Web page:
The sooner you go out and do your fieldwork, the better. The literature review is a cruel mistress; you’ll struggle to fully nail down its various components and fully understand how everything you have read is related. But don’t despair; aspects of the literature review will become clearer when you enter the field and start to collect data.



Your PhD literature review is never going to be easy. From my own experience during my PhD, and through conversations with the hundreds of PhD students I’ve coached and worked with, the literature review chapter is, in many ways, the hardest chapter to write. A methods chapter or a results chapter has fairly clearly defined boundaries, making your task more straightforward as it’s possible to know when the chapter is complete. The literature review has more porous boundaries, so it’s hard for you to know when you’re finished.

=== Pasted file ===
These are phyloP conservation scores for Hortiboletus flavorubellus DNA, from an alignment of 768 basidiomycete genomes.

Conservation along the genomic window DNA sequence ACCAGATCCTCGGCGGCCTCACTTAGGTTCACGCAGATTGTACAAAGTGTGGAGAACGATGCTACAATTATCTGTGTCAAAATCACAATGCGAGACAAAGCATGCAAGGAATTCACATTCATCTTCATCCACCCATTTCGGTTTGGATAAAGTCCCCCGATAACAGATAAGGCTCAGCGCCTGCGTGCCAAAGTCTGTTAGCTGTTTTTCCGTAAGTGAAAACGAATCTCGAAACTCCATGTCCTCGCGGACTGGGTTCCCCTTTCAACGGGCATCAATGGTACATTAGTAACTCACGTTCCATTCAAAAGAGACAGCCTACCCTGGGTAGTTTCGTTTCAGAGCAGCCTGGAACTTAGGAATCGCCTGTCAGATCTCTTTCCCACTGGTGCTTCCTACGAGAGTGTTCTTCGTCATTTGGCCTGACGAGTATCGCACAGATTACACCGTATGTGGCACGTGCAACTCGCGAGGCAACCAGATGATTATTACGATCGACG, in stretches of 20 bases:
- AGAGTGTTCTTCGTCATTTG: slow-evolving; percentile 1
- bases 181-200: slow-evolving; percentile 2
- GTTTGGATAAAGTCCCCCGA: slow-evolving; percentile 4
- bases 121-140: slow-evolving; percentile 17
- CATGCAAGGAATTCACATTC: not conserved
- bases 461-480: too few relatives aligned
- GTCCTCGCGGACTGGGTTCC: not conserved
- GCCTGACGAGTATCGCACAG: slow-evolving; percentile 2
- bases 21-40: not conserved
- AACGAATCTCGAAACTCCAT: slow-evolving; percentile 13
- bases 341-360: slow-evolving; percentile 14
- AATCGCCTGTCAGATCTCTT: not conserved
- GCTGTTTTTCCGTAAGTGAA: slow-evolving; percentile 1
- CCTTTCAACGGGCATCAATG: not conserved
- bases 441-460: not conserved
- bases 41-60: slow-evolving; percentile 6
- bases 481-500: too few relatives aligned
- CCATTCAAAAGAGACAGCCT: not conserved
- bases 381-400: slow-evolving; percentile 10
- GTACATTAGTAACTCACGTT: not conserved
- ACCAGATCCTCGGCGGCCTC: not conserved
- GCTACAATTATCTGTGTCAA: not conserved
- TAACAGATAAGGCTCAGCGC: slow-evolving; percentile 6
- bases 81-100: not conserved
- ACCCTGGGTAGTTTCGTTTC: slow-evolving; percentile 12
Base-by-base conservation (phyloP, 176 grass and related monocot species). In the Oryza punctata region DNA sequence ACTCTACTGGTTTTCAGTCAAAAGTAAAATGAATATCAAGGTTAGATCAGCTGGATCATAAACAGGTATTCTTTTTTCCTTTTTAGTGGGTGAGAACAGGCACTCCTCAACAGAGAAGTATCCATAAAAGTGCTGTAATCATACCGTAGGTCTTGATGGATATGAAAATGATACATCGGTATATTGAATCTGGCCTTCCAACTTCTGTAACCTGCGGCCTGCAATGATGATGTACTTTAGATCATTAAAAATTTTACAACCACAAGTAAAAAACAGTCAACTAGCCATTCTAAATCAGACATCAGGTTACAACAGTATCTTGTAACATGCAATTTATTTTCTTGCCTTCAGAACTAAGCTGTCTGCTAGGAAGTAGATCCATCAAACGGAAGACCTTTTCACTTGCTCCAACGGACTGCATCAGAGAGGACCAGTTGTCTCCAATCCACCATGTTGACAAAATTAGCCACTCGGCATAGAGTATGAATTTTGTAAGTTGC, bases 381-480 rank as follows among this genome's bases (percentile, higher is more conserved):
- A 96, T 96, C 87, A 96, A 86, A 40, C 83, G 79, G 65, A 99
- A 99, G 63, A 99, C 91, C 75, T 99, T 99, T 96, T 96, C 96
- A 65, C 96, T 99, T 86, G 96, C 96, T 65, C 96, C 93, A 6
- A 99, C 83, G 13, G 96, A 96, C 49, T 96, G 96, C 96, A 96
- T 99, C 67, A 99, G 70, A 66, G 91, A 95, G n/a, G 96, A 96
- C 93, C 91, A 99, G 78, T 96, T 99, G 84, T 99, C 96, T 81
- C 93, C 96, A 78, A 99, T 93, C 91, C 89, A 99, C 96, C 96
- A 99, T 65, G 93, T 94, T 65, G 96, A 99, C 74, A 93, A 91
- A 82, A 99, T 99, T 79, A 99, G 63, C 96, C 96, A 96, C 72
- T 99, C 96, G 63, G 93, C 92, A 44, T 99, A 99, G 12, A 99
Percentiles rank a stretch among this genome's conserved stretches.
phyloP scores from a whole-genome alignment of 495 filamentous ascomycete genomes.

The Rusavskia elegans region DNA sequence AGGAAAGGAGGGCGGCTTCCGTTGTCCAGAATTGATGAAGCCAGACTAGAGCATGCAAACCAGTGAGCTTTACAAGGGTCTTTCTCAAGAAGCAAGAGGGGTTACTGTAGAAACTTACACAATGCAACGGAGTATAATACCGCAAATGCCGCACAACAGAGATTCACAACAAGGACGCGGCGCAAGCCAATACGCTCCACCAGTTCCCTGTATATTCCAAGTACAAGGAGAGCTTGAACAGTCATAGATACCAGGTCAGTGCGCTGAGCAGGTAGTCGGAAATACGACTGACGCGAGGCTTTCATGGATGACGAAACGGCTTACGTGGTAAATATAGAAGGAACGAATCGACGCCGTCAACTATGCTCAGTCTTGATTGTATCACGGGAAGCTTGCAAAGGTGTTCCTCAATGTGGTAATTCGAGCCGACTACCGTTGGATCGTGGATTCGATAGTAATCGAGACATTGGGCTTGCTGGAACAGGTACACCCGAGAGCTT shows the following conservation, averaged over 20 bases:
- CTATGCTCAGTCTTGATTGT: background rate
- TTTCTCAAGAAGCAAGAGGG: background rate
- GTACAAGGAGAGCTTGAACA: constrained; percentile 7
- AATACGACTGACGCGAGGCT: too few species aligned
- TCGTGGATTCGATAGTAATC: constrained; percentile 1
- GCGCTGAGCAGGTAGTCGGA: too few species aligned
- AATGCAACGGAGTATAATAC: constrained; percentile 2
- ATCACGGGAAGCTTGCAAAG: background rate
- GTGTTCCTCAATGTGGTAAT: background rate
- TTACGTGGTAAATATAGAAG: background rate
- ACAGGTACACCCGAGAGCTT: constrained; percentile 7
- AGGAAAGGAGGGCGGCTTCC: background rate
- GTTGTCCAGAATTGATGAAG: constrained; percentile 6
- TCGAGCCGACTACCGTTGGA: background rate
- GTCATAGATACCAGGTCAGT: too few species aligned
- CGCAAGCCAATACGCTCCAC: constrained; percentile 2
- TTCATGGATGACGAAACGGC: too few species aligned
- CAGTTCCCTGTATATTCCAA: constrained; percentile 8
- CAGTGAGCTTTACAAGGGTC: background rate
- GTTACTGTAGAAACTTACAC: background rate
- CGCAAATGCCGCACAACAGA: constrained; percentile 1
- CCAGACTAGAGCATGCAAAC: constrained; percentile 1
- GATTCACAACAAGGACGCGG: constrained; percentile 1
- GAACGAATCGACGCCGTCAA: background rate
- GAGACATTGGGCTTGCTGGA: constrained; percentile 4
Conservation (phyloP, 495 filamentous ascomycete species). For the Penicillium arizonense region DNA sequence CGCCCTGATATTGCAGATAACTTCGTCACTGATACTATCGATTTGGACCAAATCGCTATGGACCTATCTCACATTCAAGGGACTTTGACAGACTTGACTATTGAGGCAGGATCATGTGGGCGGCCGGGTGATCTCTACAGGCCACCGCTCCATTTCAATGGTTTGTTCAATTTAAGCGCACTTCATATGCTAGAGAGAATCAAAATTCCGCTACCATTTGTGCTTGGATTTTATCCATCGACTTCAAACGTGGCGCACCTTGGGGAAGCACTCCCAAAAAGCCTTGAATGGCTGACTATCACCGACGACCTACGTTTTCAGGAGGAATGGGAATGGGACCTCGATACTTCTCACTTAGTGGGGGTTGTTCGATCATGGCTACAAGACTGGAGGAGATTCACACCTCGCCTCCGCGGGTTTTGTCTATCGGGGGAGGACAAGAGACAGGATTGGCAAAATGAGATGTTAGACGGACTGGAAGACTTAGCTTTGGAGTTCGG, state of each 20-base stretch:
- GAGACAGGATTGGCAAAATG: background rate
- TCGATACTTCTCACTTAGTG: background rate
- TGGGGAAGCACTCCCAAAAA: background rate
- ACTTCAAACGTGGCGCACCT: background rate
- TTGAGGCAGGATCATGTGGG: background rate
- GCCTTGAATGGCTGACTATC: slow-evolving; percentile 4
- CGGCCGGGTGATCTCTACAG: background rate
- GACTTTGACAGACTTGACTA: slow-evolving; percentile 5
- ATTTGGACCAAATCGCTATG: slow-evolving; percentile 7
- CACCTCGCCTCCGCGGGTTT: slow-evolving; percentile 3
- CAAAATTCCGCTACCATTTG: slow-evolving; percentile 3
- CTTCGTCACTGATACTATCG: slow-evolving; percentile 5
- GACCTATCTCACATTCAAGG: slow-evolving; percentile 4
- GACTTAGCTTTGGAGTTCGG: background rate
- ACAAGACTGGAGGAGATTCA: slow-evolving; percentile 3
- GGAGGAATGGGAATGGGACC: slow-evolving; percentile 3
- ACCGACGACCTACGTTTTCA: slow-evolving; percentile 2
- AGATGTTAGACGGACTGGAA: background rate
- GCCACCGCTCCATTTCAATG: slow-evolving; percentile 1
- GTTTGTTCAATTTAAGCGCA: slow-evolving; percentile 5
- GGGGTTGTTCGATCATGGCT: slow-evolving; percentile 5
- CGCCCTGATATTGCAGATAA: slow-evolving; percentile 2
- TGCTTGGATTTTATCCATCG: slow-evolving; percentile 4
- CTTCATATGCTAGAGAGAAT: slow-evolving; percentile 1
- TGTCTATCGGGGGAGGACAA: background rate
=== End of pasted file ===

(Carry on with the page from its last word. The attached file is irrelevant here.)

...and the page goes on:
What’s more, you’re taking considerable risks in your literature review as you carve out a gap and make the case for your particular study and contribution. There is a risk that your gap is an illusion, or that your contribution is insufficient. This uncertainty can bring about a tendency to over-commit to the literature review. 
So these tips aren’t a get out of jail free card. Your lit review is always going to be fiddly and it will give you a headache from time to time. But these tips will give you more tools in your arsenal as you attempt to tackle it. 
We’ve written a number of other guides that will help you as you write your PhD literature review. You can check them out on The PhD Knowledge Base. If you want a crash course on how to structure your thesis, you can check out our 5-star rated How to Write A PhD online course. Or, if you need more hands on support, book a one-on-one PhD coaching appointment today.